Dustin Johnson: How Improvements Led to 2016 Major Success

Dustin Johnson’s game took a significant step forward this year, allowing him to claim his first major championship.

Dustin Johnson is usually quiet, shy, difficult to draw out in the press room. The 12-time PGA Tour winner is known for giving short, one-sentence answers with little detail — the complete opposite of Jason Day or Jordan Spieth, both of whom will talk your ear off, much to the pleasure of the media.

However, the success that Johnson has enjoyed in 2016 must have relaxed him. On Wednesday before the Tour Championship, he was talkative, expounding on changes he has made to his game and how they have improved his play. He now believes he can play even better.

“I feel like there’s still a lot of room for improvement,” he said. “I feel like now I’m playing consistently better golf.”

He said the improvement started with the driver.

“A lot of it started when I started hitting a cut off the tee and then cutting most of my iron shots. It just is a little bit easier for me to hit and definitely replicate over and over,” he explained.

Many noted golfers in the past have favored the cut, Jack Nicklaus and Lee Trevino among them.

“My timing doesn’t have to be spot on for me to hit a cut shot,” Johnson said. “I can still get away with some misses that still turn out to be pretty good shots where, before, when I turned everything over, it was just — my timing was on that day, I was going to play good. If it wasn’t, I was going to play bad. Now I feel like each day I can go out — whether I’m — even if I’m not swinging my best, I feel like I can still compete.”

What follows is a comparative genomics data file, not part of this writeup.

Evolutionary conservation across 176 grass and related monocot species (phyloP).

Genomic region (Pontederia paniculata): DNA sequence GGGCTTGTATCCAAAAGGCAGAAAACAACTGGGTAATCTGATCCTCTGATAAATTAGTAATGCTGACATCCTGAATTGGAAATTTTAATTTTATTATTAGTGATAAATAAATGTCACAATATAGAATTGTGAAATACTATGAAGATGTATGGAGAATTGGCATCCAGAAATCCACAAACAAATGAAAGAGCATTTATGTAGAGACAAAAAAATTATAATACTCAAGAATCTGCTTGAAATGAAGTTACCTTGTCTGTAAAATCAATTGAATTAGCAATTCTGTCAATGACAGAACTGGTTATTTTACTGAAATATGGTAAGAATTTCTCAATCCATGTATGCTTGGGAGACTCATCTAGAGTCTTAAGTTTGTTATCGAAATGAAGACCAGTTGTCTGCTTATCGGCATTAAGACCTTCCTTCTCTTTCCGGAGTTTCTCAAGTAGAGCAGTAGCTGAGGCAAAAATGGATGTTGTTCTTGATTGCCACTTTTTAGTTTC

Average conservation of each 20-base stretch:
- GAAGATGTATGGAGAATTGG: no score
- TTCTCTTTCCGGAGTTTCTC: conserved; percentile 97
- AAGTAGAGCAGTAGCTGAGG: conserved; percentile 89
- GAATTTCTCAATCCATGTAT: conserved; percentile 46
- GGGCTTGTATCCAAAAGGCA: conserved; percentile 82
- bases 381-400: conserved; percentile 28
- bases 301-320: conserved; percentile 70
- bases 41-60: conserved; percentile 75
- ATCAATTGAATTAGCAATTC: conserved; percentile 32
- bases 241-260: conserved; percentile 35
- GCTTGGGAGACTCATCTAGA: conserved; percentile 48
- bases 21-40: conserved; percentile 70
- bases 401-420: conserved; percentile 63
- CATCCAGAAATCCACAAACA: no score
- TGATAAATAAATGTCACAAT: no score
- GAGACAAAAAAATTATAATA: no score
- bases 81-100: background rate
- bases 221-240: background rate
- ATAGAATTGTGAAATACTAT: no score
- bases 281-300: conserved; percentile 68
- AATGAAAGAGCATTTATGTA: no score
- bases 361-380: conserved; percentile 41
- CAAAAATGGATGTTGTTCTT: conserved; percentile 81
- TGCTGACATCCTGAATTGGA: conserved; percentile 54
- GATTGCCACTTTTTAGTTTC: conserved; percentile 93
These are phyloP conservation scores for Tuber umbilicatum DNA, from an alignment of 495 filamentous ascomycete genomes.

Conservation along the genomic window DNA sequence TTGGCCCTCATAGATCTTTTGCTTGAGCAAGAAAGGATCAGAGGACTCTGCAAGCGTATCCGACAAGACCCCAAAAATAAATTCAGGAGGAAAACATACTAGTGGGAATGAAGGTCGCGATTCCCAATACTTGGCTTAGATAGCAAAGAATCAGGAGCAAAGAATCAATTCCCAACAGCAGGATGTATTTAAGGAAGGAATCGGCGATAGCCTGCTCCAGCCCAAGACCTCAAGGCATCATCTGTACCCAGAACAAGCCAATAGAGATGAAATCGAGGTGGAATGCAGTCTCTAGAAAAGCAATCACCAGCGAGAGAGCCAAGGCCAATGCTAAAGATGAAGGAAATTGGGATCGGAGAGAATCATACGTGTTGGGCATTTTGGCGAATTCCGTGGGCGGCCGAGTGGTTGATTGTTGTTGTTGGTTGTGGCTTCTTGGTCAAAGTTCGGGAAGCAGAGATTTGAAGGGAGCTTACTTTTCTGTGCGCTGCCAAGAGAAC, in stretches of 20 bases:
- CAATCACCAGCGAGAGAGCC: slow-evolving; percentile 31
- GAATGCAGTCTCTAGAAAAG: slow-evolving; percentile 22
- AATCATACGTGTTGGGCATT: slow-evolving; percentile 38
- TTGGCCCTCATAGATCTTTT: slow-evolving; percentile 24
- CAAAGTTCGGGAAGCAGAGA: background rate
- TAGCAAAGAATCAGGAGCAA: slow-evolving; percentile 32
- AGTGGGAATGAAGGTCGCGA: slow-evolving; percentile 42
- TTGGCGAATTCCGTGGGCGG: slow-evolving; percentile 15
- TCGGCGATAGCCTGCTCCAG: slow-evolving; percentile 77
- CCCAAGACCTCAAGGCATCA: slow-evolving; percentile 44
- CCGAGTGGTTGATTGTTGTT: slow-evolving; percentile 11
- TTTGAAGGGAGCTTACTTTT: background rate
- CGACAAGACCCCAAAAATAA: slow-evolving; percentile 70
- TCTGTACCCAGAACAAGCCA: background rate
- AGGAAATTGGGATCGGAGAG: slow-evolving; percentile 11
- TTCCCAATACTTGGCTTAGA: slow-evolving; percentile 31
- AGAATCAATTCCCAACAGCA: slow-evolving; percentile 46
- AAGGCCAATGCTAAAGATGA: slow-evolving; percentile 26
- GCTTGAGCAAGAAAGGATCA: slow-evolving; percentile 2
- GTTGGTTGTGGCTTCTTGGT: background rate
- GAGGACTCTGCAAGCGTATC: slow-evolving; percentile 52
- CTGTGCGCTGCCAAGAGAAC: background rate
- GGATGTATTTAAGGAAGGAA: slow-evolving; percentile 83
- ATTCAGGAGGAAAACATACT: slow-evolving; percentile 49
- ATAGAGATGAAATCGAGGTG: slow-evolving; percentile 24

For a top-level golfer, ball striking consistency like Johnson’s is the gold standard.

However, the transition to hitting a cut instead of a draw is something he has worked on with Butch Harmon over the years.

“It took me a little while to finally hit one at a golf tournament. If I was at home practicing, I could hit it no problem. But if I’m standing in the middle of the fairway, it was hard for me to see a cut shot,” Johnson admitted.

“A couple years ago, it was during the offseason, I just went out and — I was struggling a little bit, and so I just said, I’m going to just cut it,” he added. “Started playing a cut just on every shot, just in the offseason, and I think a few days in a row I shot like 62 — 61, 62 or something, three days in a row, playing a cut shot, and I said, ‘I guess it worked. So I’ll keep on trying it.'”

In addition to learning to play a cut, Johnson has been consistent in practicing his wedge game. He said the biggest recent improvements to his game have been in that area.

“I feel like I’m driving it a little bit better than I have been in years past. My wedge game is definitely better. So if I do miss a fairway, I can just get it out to where I’ve got a wedge, and I feel like I’ve got a good chance to get up and down.”

Johnson also talked about the new routing at East Lake Golf Club, with the finish now on a par 5 instead of a par 3. He predicts it will add excitement at the end.

“I think they’re going to play it a little bit shorter than they have in years past,” he said.  “If you drive it in the fairway, you’re going to have a chance to go for it. It’s still a tough second shot, but you’ve got a chance to make an eagle on the last hole, which coming down the stretch, that’s always going to be exciting. Just be a little more exciting than 18, the old 18, which is a par 3, which is a very difficult par 3 at that.”

The old ninth, now the new 18th, has featured 236 birdies and eight eagles in the last five years. It will certainly provide a scoring opportunity for players as the tournament reaches its conclusion.

“That will be a lot of fun,”Johnson added.

Fun, yes, especially for someone who has a chance to lock up Player of the Year and the FedExCup $10 million bonus with a victory this week.

What do you think: does Dustin Johnson deserve Player of the Year honors? Let us know in the comments, and keep it here at Pro Golf Now for more updates on the career of Dustin Johnson.